I know why I put it off. It’s been here since August sitting in my garage. After we sold my mother’s house, we went through so many things. The one thing I just could not quite bring myself to empty was her desk—perhaps the most intimate part of her life, where she meticulously kept so many things, pieces of life, pieces of our stories. Surreal, as if time stood still, I opened up some of the things that my mother held most dear. I found my dad’s drafting brush, his lumber crayons, even the last set of pipe cleaners he bought for his pipe. I found my first Bible that I got in Sunday school when I was about 5 or so, with my daddy’s perfect drafting lettering of my name in the front. It was there, meant for me to find. Somehow it was just mine, as I opened up the top drawer. There it was—-my life, too. So uniquely personal what each one of us values.
I always thought my mother wasn’t a saver of things, but everything I found was carefully calculated for me to see just as she planned. She had quite a bit of time to plan just how we found each part of her life—the letters from my dad to her wrapped in a satin ribbon, the pictures organized by date and written on the back so we would know who each one was. But not her desk—her desk was a integral and personal part, her vulnerability and personality captured in each drawer—more so than her makeup or her shoes—and believe me, the woman had a shoe collection!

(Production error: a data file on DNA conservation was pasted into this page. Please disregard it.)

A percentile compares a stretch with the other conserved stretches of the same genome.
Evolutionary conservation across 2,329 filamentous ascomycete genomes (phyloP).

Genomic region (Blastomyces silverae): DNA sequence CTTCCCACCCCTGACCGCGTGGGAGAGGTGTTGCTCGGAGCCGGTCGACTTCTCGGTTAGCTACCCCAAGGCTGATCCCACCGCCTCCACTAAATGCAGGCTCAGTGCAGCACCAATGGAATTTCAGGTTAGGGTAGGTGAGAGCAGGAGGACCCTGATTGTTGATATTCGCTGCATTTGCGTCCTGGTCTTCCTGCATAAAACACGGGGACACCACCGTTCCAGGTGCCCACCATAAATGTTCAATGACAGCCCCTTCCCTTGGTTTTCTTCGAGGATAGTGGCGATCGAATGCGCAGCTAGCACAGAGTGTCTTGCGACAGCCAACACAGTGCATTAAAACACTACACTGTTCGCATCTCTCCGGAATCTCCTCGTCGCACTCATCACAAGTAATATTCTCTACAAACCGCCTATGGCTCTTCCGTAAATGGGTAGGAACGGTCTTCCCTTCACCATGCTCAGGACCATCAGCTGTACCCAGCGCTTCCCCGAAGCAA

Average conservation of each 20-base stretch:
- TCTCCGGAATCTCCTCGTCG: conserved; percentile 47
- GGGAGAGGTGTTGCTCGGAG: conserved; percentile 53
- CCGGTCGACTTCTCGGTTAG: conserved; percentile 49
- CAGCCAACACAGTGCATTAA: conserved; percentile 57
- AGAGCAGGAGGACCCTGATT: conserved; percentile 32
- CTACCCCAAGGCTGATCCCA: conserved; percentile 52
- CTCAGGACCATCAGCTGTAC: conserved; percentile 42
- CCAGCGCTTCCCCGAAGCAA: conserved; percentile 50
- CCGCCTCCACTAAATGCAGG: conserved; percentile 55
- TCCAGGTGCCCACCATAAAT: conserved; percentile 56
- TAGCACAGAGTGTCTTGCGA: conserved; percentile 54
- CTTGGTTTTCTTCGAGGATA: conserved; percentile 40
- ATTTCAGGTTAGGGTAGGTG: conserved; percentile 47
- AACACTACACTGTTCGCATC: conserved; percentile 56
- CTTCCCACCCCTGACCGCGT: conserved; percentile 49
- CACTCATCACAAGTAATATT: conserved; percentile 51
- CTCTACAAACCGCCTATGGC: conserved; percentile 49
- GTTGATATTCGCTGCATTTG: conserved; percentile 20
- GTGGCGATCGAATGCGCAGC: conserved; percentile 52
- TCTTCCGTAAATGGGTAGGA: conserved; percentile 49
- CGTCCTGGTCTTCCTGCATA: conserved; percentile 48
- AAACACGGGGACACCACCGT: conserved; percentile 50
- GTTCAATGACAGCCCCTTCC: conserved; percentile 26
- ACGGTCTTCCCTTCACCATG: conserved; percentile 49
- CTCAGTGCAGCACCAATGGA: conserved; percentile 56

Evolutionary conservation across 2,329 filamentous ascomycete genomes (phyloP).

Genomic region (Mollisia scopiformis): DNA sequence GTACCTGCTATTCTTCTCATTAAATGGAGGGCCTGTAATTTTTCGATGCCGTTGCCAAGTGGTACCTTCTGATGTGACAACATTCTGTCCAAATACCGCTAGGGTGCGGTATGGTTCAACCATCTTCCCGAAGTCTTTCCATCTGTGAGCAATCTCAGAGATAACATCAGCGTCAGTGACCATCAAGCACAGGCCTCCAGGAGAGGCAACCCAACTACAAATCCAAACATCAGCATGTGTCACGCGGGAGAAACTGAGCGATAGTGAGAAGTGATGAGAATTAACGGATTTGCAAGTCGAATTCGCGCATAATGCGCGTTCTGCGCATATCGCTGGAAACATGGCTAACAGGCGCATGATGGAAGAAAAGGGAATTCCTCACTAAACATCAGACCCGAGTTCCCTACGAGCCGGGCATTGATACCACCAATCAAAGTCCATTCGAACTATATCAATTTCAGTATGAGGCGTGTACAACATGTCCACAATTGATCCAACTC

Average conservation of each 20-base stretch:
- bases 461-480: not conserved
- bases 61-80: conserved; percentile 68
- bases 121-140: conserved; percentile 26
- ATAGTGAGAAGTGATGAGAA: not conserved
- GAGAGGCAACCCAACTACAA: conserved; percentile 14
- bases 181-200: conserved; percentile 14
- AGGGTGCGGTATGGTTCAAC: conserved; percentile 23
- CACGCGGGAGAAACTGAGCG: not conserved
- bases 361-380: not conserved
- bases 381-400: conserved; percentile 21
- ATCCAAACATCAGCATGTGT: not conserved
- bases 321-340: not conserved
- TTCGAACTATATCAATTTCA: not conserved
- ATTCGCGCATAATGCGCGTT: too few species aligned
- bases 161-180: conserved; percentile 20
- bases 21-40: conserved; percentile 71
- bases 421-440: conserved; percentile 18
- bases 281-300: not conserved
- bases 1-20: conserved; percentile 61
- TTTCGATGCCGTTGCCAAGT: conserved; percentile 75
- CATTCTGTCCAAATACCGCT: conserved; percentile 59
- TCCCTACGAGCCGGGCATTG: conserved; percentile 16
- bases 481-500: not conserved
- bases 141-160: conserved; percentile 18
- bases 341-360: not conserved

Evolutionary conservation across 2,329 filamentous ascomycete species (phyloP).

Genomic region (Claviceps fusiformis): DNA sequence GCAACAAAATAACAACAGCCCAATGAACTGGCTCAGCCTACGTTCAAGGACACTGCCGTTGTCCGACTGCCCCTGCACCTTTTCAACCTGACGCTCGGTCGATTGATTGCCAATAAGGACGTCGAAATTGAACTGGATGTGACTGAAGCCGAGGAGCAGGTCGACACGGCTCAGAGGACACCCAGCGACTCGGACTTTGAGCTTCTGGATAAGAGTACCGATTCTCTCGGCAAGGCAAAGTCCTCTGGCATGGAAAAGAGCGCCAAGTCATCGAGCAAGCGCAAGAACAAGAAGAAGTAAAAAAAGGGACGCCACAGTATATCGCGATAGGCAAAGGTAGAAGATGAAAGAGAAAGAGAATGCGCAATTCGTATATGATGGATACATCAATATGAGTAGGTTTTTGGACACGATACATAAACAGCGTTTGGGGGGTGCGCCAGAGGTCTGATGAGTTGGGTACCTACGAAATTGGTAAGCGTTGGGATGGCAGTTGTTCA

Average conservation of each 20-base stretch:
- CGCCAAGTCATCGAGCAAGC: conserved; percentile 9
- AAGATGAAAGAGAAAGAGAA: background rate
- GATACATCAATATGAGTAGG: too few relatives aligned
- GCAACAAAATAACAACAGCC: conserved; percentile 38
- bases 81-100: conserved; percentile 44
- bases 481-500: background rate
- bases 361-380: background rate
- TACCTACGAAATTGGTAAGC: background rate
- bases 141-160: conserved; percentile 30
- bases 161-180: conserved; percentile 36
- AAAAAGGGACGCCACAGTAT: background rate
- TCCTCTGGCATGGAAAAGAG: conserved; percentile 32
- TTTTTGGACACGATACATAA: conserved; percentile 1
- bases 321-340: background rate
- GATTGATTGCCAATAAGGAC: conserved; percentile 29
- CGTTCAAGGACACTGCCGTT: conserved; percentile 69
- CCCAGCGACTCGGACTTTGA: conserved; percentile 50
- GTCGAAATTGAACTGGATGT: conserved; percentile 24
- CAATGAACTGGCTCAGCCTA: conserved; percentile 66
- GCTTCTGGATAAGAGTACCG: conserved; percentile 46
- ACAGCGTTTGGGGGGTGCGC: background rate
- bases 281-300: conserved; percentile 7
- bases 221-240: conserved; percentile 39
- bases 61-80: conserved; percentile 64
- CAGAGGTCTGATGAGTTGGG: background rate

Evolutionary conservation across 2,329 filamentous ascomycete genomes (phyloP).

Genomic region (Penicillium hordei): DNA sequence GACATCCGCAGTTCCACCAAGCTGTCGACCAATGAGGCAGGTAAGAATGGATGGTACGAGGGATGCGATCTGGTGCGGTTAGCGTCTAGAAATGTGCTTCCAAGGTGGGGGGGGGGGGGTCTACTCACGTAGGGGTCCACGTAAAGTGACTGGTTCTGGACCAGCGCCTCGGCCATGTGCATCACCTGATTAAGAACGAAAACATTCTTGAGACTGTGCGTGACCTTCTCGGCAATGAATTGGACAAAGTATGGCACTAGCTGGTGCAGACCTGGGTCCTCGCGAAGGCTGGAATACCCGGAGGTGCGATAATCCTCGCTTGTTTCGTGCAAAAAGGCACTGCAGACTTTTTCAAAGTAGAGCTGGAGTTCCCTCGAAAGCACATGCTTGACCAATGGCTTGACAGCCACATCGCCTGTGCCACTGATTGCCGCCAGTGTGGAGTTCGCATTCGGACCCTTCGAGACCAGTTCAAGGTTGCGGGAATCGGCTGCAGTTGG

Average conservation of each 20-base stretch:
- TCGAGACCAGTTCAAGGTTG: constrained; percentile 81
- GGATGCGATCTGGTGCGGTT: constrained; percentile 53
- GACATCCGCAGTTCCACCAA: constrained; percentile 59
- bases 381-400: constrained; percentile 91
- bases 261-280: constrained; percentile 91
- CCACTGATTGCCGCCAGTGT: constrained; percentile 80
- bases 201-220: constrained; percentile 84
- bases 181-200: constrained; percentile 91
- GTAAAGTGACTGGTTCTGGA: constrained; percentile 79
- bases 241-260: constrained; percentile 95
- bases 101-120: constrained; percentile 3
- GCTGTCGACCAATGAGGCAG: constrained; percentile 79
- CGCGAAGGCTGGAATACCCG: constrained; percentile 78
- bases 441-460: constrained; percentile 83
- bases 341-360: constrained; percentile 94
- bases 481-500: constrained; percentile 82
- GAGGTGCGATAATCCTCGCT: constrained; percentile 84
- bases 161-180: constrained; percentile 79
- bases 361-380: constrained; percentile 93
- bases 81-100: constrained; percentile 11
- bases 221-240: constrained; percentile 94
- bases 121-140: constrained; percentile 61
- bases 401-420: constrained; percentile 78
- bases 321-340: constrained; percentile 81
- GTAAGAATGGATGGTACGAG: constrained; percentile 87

She had a thing about office supplies and always had plenty as backups. I found them today. Now I know where I get this strange affinity for paper clips. I guess it’s just another day in the life, but today the desk gets moved to a little house on the land where my mother grew up. And I get to put it there. It just seems right.